Impact of halogen chemistry on summertime air quality in coastal and continental Europe: application of the CMAQ model and implications for regulation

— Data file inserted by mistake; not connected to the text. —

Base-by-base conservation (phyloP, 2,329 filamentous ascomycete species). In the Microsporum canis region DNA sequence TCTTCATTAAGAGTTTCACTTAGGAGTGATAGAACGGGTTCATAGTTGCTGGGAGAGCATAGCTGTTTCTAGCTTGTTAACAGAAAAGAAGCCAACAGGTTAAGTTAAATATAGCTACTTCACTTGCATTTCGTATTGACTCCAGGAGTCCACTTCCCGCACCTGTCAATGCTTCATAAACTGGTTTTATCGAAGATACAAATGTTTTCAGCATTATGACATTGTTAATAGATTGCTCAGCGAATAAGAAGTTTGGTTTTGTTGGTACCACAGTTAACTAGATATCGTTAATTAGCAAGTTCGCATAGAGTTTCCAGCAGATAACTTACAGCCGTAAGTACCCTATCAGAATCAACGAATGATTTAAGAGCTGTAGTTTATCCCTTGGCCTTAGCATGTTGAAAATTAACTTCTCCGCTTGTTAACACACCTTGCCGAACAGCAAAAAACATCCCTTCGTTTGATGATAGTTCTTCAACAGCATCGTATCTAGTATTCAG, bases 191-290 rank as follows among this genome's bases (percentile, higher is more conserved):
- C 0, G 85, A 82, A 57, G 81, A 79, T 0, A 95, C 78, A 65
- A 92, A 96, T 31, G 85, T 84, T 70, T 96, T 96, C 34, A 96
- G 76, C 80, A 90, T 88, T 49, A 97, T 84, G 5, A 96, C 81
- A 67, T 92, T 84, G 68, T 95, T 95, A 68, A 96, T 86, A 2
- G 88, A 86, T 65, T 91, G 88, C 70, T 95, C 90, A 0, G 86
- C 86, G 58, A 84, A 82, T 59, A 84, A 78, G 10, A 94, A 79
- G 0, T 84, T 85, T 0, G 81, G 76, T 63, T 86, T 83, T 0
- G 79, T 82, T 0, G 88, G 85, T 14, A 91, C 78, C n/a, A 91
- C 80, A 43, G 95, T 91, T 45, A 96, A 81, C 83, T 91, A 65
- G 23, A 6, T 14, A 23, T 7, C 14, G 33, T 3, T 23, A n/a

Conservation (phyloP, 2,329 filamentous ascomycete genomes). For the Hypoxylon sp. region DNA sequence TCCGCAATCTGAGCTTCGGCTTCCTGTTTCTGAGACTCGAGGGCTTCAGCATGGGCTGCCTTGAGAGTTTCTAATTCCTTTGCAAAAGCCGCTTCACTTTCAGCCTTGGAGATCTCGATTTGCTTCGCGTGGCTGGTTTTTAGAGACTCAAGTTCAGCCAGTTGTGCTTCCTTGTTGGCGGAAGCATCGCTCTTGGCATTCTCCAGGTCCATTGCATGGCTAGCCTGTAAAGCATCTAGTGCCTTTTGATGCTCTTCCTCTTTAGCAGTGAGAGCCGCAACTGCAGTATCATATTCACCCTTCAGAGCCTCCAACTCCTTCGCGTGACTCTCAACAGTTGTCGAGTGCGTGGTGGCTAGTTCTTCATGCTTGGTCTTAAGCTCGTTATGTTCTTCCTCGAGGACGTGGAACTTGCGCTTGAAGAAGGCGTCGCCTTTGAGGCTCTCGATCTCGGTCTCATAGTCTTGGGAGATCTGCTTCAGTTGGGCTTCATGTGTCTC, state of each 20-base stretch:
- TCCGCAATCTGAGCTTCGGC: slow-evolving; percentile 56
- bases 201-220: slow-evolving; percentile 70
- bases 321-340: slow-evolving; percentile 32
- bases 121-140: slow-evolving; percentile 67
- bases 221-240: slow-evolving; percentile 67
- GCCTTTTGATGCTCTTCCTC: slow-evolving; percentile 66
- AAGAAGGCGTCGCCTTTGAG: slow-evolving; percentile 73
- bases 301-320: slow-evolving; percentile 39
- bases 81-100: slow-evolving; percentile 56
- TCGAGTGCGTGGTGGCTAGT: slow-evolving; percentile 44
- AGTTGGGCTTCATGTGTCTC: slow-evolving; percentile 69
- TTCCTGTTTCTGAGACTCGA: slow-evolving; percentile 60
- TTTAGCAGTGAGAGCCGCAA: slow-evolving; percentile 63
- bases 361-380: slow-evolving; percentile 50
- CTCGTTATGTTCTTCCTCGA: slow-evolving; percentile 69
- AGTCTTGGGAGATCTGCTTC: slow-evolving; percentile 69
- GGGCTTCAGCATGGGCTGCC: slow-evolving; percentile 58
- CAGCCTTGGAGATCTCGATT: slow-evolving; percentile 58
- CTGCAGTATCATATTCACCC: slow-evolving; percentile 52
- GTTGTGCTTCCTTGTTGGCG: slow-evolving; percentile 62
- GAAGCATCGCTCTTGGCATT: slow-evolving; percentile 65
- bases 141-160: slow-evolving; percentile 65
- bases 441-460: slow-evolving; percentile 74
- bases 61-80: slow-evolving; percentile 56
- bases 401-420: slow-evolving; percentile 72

Halogen (Cl, Br, and I) chemistry has been reported to influence the formation of secondary air pollutants. Previous studies mostly focused on the impact of chlorine species on air quality over large spatial scales. Very little attention has been paid to the effect of the combined halogen chemistry on air quality over Europe and its implications for control policy. In the present study, we apply a widely used regional model, the Community Multiscale Air Quality Modeling System (CMAQ), incorporated with the latest halogen sources and chemistry, to simulate the abundance of halogen species over Europe and to examine the role of halogens in the formation of secondary air pollution. The results suggest that the CMAQ model is able to reproduce the level of O3, NO2, and halogen species over Europe. Chlorine chemistry slightly increases the levels of OH, HO2, NO3, O3, and NO2 and substantially enhances the level of the Cl radical. Combined halogen chemistry induces complex effects on OH (ranging from −0.023 to 0.030 pptv) and HO2 (in the range of −3.7 to 0.73 pptv), significantly reduces the concentrations of NO3 (as much as 20 pptv) and O3 (as much as 10 ppbv), and decreases NO2 in highly polluted regions (as much as 1.7 ppbv); it increases NO2 (up to 0.20 ppbv) in other areas. The maximum effects of halogen chemistry occur over oceanic and coastal regions, but some noticeable impacts also occur over continental Europe. Halogen chemistry affects the number of days exceeding the European Union target threshold for the protection of human beings and vegetation from ambient O3. In light of the significant impact of halogen chemistry on air quality, we recommend that halogen chemistry be considered for inclusion in air quality policy assessments, particularly in coastal cities.